There are several possible causes for people to initially start breathing through their mouth, such as enlarged tonsils, nasal septum deviations, large nasal turbinates, allergies and being tongue tied. All of which can lead into a skeletal growth problem and a smaller maxilla. Or it could simply be a habit. Children can learn mouth breathing from watching a parent or guardian who breathe through their mouths. Many believe that mouth breathing occurs because the nose is congested, but that is not always the case. The brain of a mouth breather thinks carbon dioxide is being lost too quickly from the nose and stimulates the nose to produce mucous to slow the breathing. This creates a vicious circle of mouth breathing which triggers mucous formation, causing nasal passages blocking, which leads to more mouth breathing.
Determining if someone is a mouth breather is not always easy. Some people will admit that they always breathe through their mouth. Others believe they are nose breathers, but if you watch them, their mouth is open most of the time. One sign of mouth breathing is an addiction to lip balm. An open mouth leads to drooling, both awake and asleep, causing chapped lips. Closed-mouth lip seal is efficient at keeping saliva in and air out, but chronic mouth breathers usually find it very difficult to hold their lips together.
Early intervention is crucial to correct skull development and to prevent malocclusion. Our adult skull is developed 40% by the age of 4 and 90% by the age of 12. So it’s imperative that we stop kids from breathing through their mouths as early as possible. Bottle feeding, pacifiers and sippy cups all force the tongue down and forward. A simple method to encourage the tongue to go back to the roof of the mouth after using these products is to use the handle of a plastic spoon to rub the top of the tongue and then the roof of the mouth which will stimulate the tongue to pull up and touch the palate. There are also myofunctional therapists that can work with you.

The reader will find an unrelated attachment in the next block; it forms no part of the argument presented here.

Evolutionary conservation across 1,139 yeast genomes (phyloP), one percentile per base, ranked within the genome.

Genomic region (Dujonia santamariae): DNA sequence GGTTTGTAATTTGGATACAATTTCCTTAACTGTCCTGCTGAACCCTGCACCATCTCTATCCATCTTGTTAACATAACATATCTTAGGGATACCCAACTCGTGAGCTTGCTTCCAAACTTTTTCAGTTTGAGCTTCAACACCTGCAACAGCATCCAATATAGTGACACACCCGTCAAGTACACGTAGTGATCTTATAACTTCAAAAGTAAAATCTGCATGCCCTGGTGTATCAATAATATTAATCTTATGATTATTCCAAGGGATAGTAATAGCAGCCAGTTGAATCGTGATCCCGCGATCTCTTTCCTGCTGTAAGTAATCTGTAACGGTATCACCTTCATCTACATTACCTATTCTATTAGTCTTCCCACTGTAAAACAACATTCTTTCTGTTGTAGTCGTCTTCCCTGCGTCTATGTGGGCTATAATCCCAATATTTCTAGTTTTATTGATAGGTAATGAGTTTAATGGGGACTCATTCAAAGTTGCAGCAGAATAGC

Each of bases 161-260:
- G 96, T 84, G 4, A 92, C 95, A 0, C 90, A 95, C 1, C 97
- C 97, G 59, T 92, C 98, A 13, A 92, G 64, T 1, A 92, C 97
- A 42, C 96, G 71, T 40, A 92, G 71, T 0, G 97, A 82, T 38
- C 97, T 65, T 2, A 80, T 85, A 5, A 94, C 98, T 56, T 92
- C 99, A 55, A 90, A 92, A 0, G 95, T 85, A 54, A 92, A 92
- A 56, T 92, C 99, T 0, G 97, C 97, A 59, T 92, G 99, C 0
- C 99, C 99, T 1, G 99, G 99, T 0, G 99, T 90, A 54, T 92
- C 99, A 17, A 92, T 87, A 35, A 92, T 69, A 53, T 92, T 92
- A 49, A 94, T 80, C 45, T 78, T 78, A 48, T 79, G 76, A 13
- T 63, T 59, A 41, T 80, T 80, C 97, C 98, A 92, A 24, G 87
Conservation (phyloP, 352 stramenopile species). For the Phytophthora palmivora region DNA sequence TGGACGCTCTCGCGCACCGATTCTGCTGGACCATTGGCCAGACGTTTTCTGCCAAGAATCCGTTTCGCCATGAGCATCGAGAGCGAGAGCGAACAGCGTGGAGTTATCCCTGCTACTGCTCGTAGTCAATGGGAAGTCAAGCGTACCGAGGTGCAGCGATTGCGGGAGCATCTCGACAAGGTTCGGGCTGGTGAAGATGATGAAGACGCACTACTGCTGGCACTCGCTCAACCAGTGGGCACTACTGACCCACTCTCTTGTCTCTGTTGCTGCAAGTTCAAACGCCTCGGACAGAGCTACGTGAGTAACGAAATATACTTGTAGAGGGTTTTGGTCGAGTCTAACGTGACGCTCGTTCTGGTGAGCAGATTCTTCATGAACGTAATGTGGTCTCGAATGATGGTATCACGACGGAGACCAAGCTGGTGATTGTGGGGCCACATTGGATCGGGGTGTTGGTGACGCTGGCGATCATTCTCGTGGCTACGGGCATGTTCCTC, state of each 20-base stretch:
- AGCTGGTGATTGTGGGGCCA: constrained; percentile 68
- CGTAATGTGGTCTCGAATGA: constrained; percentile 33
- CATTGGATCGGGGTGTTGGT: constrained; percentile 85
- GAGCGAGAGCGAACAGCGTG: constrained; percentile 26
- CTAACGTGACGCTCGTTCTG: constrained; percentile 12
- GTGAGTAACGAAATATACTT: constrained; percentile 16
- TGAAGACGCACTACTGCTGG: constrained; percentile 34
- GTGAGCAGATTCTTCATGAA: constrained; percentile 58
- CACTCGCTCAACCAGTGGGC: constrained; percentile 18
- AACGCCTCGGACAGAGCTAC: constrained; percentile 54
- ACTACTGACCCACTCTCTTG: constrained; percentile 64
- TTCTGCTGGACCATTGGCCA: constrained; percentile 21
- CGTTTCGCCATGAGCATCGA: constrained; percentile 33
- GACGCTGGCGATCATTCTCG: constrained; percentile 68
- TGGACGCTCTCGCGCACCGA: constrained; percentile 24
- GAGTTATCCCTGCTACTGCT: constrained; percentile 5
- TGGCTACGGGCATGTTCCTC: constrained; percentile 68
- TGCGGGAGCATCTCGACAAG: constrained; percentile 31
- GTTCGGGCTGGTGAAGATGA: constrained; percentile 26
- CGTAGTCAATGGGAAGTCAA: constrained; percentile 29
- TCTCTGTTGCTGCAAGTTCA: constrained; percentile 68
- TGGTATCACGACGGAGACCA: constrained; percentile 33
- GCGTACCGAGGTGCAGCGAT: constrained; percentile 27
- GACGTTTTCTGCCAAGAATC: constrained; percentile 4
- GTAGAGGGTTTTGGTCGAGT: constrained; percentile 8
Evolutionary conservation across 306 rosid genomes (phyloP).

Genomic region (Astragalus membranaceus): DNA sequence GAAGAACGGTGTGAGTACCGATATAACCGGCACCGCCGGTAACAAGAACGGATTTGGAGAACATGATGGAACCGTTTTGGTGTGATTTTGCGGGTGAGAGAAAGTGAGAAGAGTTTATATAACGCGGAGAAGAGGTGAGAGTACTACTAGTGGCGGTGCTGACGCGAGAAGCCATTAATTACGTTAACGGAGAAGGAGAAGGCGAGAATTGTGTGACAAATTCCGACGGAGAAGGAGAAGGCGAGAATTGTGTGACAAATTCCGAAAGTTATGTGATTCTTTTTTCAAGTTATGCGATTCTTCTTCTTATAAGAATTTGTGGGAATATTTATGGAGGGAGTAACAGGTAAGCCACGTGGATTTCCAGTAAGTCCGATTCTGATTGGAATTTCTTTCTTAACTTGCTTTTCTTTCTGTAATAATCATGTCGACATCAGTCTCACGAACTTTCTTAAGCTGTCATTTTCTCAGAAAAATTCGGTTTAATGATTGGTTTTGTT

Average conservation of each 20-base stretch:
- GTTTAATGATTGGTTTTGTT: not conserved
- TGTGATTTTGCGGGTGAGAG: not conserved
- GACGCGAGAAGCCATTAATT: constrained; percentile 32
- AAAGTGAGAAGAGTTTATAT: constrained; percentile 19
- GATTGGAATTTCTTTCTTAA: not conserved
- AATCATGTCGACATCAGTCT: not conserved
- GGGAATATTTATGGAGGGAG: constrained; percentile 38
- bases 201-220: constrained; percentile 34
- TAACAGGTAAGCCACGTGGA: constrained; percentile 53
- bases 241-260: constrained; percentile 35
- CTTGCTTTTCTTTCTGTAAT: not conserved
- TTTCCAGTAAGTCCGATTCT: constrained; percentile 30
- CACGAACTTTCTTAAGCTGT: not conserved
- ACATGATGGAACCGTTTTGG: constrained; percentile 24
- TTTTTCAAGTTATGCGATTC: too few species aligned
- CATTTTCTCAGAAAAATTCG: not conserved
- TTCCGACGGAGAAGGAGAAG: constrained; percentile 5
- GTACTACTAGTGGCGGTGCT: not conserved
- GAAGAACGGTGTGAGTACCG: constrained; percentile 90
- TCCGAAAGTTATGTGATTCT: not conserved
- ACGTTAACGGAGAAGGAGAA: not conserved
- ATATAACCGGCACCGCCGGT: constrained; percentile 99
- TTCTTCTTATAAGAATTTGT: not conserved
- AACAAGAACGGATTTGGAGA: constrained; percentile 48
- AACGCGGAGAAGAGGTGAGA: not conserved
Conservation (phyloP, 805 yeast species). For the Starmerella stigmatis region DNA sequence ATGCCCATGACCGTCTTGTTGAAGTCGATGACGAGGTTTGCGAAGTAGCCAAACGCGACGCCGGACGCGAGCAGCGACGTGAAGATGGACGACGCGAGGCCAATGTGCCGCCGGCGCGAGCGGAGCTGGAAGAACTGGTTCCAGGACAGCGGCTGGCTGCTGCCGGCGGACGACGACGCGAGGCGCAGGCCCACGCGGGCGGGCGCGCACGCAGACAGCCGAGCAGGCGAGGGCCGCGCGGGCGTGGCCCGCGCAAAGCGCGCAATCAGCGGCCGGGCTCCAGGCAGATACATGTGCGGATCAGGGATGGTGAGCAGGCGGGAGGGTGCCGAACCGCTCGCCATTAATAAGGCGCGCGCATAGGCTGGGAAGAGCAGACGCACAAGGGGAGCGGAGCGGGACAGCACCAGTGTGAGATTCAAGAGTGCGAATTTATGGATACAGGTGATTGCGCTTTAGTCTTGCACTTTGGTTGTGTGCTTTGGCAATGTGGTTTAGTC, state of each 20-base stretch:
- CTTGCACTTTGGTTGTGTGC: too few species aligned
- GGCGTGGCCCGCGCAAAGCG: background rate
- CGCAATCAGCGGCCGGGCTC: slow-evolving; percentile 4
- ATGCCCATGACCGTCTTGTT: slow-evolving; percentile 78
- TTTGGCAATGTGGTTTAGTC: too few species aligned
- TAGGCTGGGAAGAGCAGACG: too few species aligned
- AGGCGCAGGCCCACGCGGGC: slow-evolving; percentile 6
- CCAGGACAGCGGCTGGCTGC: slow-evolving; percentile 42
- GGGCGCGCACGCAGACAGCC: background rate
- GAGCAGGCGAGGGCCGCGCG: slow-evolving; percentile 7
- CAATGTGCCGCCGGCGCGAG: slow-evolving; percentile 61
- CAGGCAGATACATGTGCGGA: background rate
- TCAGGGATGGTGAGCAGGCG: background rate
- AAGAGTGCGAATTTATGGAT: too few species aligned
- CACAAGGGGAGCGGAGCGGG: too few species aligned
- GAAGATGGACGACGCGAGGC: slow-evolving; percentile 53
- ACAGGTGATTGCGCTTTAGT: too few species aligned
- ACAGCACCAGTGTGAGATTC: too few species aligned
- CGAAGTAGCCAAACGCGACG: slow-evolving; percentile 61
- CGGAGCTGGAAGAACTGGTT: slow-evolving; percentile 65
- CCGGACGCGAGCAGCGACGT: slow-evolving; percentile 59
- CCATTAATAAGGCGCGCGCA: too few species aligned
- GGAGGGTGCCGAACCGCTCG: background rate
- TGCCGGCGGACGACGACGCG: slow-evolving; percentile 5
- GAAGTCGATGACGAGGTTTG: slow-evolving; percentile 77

They have developed mouth tape to use at night when sleeping. We recommend that you first try this during the day for several hours before trying at night. If you feel that it is difficult to breathe through your nose you may also need nasal dilator inserts for your nose. Both the tape and nasal dilators can be purchased on Amazon. If you want to try the tape, we recommend that you roll your lips in and place the tape over them. We recommend folding the ends on both sides over so you have an edge to grip when you want to take it off. We also recommend blotting it on your sheets or your pajamas before applying it to your mouth to take some of the glue off. The best way to remove it is to push your tongue through your lips, wet the tape and it will come right off.
So if you notice yourself or anyone in your family breathing through their mouth, let us know and we will do our best to help transition you back to breathing through your nose.